By Julio Cesar Rivas
Toronto, Jul 4 (EFE).- The heat wave that has been besieging Canada for more than a week continues to set record temperatures in the country’s interior while along the Pacific coast, where some 500 people have already died as a result of the heat, dozens of fires are creating extreme weather conditions.
The “heat dome” – the meteorological phenomenon that at the beginning of last week sent thermometers up to 49.6 degrees C (121 F) in the town of Lytton, in the interior of British Columbia – on Sunday is over the western part of Ontario province in central Canada.
The Meteorological Service of Canada warned that the northwestern part of Ontario is under a heat alert with temperatures between 30-34 C (86-93 F), but the prevailing humidity can make it feel like almost 40 C (104 F).
Meteorologists have said that in the coming hours they expect a wave of cold air to enter the region and alleviate the conditions, reducing the temperature under the “heat dome,” a phenomenon that traps a huge mass of hot air in the upper atmosphere.
Nevertheless, conditions will remain dangerous, especially for the elderly or those suffering from breathing or heart problems. The situation is being aggravated because many homes in the areas under the heat dome do not have air conditioning and are not prepared to deal with such elevated temperatures.
The city of Thunder Bay, where some 110,000 people live, is keeping “refrigeration centers” open until next Friday so that residents can go there to seek relief from the record temperatures.
City authorities have also asked residents to check up on their relatives, friends and neighbors to be sure they are all right.
In British Columbia, since the heat wave began on June 25 more than 500 people have died from the elevated temperatures.
Authorities have said that the number of sudden deaths has risen since then to 719, according to official figures released on Friday, the majority of which were caused by the thermal shock to people’s systems.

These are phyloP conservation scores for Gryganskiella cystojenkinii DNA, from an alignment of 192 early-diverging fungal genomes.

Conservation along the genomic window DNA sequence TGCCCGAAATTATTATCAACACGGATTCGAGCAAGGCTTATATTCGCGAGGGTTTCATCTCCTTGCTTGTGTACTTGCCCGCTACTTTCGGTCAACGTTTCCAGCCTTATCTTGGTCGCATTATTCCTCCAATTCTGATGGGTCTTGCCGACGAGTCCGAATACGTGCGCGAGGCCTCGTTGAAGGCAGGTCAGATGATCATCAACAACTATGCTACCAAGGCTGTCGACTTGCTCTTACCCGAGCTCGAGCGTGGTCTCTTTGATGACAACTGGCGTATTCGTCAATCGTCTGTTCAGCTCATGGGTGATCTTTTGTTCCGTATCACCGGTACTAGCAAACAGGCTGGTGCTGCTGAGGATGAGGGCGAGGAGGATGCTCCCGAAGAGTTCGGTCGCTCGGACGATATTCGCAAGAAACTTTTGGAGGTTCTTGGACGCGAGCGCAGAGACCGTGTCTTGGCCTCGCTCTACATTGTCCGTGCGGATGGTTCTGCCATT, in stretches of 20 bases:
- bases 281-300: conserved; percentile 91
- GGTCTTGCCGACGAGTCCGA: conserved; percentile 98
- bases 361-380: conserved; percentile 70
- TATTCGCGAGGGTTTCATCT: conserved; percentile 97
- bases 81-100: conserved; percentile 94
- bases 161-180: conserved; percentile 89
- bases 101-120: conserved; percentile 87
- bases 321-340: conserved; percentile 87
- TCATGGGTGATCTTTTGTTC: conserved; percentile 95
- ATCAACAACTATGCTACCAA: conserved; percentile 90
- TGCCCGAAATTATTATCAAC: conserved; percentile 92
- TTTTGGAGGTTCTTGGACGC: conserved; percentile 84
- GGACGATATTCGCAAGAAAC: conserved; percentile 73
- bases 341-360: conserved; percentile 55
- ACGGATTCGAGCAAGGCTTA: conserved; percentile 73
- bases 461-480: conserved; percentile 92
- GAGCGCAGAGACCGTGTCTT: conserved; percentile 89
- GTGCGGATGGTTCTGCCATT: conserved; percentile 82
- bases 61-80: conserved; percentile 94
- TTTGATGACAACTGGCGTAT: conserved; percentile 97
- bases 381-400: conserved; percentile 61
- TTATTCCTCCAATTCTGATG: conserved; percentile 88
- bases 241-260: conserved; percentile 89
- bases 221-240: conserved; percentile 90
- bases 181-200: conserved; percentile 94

The forensic director for the province, Lisa Lapointe, also has acknowledged that in recent days the local emergency services have not been prepared to deal with the magnitude of the weather phenomenon and that the majority of those who have lost their lives are elderly people who lived alone in homes without air conditioning.
One of the concerns now in the regions affected by the heat dome is the air quality due to the dozens of forest fires resulting from the local drought, elevated temperatures and tens of thousands of lightning strikes.
On Sunday, more than 40 active forest fires have been detected just in the northwestern portion of Ontario province and the smoke from those fires has motivated authorities to issue an alert regarding respiratory problems that are cropping up in various towns and cities.
The situation is the same in British Columbia, where firefighters are battling more than 100 forest fires, most of them erupting in the past few days and which have caused a significant reduction in air quality in the interior of that province.
Meteorologists have warned about the intensity of the fires and the quantity of smoke and ash they have put into the air, saying that these factors are creating their own microclimates that are causing lightning strikes that, in turn, are sparking new blazes.
One of the most affected cities is Kamloops, with about 80,000 inhabitants. There, authorities have warned that the city is seeing an elevated risk in terms of air quality and they have advised people suffering from asthma and other respiratory diseases to acquire an extra store of their medications and only venture out on the street wearing facemasks.
One of the forest fires in British Columbia virtually destroyed the town of Lytton last Wednesday, just hours after a new heat record for Canada was set there of 49.6 C.
Authorities in that community on Sunday confirmed that they had discovered the bodies of two people who died when fire destroyed their home.
In addition, on Sunday Canadian army troops began arriving in British Columbia, dispatched there to help with firefighting tasks.